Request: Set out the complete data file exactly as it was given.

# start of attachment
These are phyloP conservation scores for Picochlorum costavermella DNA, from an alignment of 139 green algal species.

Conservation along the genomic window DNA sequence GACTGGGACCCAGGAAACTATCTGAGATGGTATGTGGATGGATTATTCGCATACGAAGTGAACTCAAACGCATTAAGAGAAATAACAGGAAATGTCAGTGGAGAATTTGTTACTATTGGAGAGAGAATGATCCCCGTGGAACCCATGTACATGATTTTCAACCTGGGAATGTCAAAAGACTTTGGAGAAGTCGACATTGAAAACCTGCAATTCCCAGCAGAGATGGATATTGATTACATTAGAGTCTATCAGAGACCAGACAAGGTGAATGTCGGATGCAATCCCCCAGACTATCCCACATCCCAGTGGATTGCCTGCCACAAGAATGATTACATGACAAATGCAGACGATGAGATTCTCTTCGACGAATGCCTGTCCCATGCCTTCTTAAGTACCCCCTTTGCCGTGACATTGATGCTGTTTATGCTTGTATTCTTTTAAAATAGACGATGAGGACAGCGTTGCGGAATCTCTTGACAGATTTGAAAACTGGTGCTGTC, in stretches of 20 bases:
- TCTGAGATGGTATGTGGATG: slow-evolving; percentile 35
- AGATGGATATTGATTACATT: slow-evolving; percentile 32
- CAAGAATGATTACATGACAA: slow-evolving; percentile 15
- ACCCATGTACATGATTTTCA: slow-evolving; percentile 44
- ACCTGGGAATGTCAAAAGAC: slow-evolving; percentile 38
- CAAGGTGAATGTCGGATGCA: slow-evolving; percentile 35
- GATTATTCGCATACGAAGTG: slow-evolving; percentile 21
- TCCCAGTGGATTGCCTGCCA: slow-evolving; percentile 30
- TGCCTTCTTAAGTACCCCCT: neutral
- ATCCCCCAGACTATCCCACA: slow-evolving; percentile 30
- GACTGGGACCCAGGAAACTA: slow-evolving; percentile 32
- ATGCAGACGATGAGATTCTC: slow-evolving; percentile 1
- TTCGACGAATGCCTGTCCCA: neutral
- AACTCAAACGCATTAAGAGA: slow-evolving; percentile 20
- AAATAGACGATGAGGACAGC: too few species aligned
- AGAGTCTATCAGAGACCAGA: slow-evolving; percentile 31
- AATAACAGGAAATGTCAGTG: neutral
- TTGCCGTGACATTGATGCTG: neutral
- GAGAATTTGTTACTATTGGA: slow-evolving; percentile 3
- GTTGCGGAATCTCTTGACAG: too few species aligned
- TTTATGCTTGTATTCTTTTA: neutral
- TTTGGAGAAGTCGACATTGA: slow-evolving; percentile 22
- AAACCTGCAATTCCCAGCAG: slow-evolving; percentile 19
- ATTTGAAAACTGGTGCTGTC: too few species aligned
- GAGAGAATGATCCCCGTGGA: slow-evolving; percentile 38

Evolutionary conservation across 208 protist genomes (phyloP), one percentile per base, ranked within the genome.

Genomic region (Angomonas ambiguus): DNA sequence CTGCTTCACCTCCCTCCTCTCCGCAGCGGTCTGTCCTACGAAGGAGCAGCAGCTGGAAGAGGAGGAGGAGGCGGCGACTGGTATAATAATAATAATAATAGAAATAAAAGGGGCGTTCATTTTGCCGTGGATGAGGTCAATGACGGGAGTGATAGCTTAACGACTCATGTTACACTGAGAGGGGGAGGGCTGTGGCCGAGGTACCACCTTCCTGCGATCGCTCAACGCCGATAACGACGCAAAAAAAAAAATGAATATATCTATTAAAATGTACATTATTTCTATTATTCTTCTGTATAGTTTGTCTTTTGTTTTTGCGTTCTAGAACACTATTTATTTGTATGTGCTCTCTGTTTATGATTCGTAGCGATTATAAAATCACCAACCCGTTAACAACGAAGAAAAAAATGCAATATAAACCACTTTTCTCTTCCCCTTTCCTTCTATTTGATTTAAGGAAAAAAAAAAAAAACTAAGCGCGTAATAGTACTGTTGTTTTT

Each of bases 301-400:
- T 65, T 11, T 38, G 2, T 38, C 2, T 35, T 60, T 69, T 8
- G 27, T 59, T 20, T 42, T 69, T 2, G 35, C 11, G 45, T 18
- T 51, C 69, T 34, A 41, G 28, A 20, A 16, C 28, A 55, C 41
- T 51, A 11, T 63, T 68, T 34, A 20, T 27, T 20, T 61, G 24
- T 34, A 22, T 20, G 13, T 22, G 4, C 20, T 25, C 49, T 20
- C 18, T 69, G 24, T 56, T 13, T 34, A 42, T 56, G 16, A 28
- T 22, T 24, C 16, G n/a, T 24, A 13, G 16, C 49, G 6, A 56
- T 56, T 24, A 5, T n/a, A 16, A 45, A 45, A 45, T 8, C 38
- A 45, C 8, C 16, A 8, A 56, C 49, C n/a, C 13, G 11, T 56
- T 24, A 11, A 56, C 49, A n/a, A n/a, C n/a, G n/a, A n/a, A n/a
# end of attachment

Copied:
These are phyloP conservation scores for Picochlorum costavermella DNA, from an alignment of 139 green algal species.

Conservation along the genomic window DNA sequence GACTGGGACCCAGGAAACTATCTGAGATGGTATGTGGATGGATTATTCGCATACGAAGTGAACTCAAACGCATTAAGAGAAATAACAGGAAATGTCAGTGGAGAATTTGTTACTATTGGAGAGAGAATGATCCCCGTGGAACCCATGTACATGATTTTCAACCTGGGAATGTCAAAAGACTTTGGAGAAGTCGACATTGAAAACCTGCAATTCCCAGCAGAGATGGATATTGATTACATTAGAGTCTATCAGAGACCAGACAAGGTGAATGTCGGATGCAATCCCCCAGACTATCCCACATCCCAGTGGATTGCCTGCCACAAGAATGATTACATGACAAATGCAGACGATGAGATTCTCTTCGACGAATGCCTGTCCCATGCCTTCTTAAGTACCCCCTTTGCCGTGACATTGATGCTGTTTATGCTTGTATTCTTTTAAAATAGACGATGAGGACAGCGTTGCGGAATCTCTTGACAGATTTGAAAACTGGTGCTGTC, in stretches of 20 bases:
- TCTGAGATGGTATGTGGATG: slow-evolving; percentile 35
- AGATGGATATTGATTACATT: slow-evolving; percentile 32
- CAAGAATGATTACATGACAA: slow-evolving; percentile 15
- ACCCATGTACATGATTTTCA: slow-evolving; percentile 44
- ACCTGGGAATGTCAAAAGAC: slow-evolving; percentile 38
- CAAGGTGAATGTCGGATGCA: slow-evolving; percentile 35
- GATTATTCGCATACGAAGTG: slow-evolving; percentile 21
- TCCCAGTGGATTGCCTGCCA: slow-evolving; percentile 30
- TGCCTTCTTAAGTACCCCCT: neutral
- ATCCCCCAGACTATCCCACA: slow-evolving; percentile 30
- GACTGGGACCCAGGAAACTA: slow-evolving; percentile 32
- ATGCAGACGATGAGATTCTC: slow-evolving; percentile 1
- TTCGACGAATGCCTGTCCCA: neutral
- AACTCAAACGCATTAAGAGA: slow-evolving; percentile 20
- AAATAGACGATGAGGACAGC: too few species aligned
- AGAGTCTATCAGAGACCAGA: slow-evolving; percentile 31
- AATAACAGGAAATGTCAGTG: neutral
- TTGCCGTGACATTGATGCTG: neutral
- GAGAATTTGTTACTATTGGA: slow-evolving; percentile 3
- GTTGCGGAATCTCTTGACAG: too few species aligned
- TTTATGCTTGTATTCTTTTA: neutral
- TTTGGAGAAGTCGACATTGA: slow-evolving; percentile 22
- AAACCTGCAATTCCCAGCAG: slow-evolving; percentile 19
- ATTTGAAAACTGGTGCTGTC: too few species aligned
- GAGAGAATGATCCCCGTGGA: slow-evolving; percentile 38

Evolutionary conservation across 208 protist genomes (phyloP), one percentile per base, ranked within the genome.

Genomic region (Angomonas ambiguus): DNA sequence CTGCTTCACCTCCCTCCTCTCCGCAGCGGTCTGTCCTACGAAGGAGCAGCAGCTGGAAGAGGAGGAGGAGGCGGCGACTGGTATAATAATAATAATAATAGAAATAAAAGGGGCGTTCATTTTGCCGTGGATGAGGTCAATGACGGGAGTGATAGCTTAACGACTCATGTTACACTGAGAGGGGGAGGGCTGTGGCCGAGGTACCACCTTCCTGCGATCGCTCAACGCCGATAACGACGCAAAAAAAAAAATGAATATATCTATTAAAATGTACATTATTTCTATTATTCTTCTGTATAGTTTGTCTTTTGTTTTTGCGTTCTAGAACACTATTTATTTGTATGTGCTCTCTGTTTATGATTCGTAGCGATTATAAAATCACCAACCCGTTAACAACGAAGAAAAAAATGCAATATAAACCACTTTTCTCTTCCCCTTTCCTTCTATTTGATTTAAGGAAAAAAAAAAAAAACTAAGCGCGTAATAGTACTGTTGTTTTT

Each of bases 301-400:
- T 65, T 11, T 38, G 2, T 38, C 2, T 35, T 60, T 69, T 8
- G 27, T 59, T 20, T 42, T 69, T 2, G 35, C 11, G 45, T 18
- T 51, C 69, T 34, A 41, G 28, A 20, A 16, C 28, A 55, C 41
- T 51, A 11, T 63, T 68, T 34, A 20, T 27, T 20, T 61, G 24
- T 34, A 22, T 20, G 13, T 22, G 4, C 20, T 25, C 49, T 20
- C 18, T 69, G 24, T 56, T 13, T 34, A 42, T 56, G 16, A 28
- T 22, T 24, C 16, G n/a, T 24, A 13, G 16, C 49, G 6, A 56
- T 56, T 24, A 5, T n/a, A 16, A 45, A 45, A 45, T 8, C 38
- A 45, C 8, C 16, A 8, A 56, C 49, C n/a, C 13, G 11, T 56
- T 24, A 11, A 56, C 49, A n/a, A n/a, C n/a, G n/a, A n/a, A n/a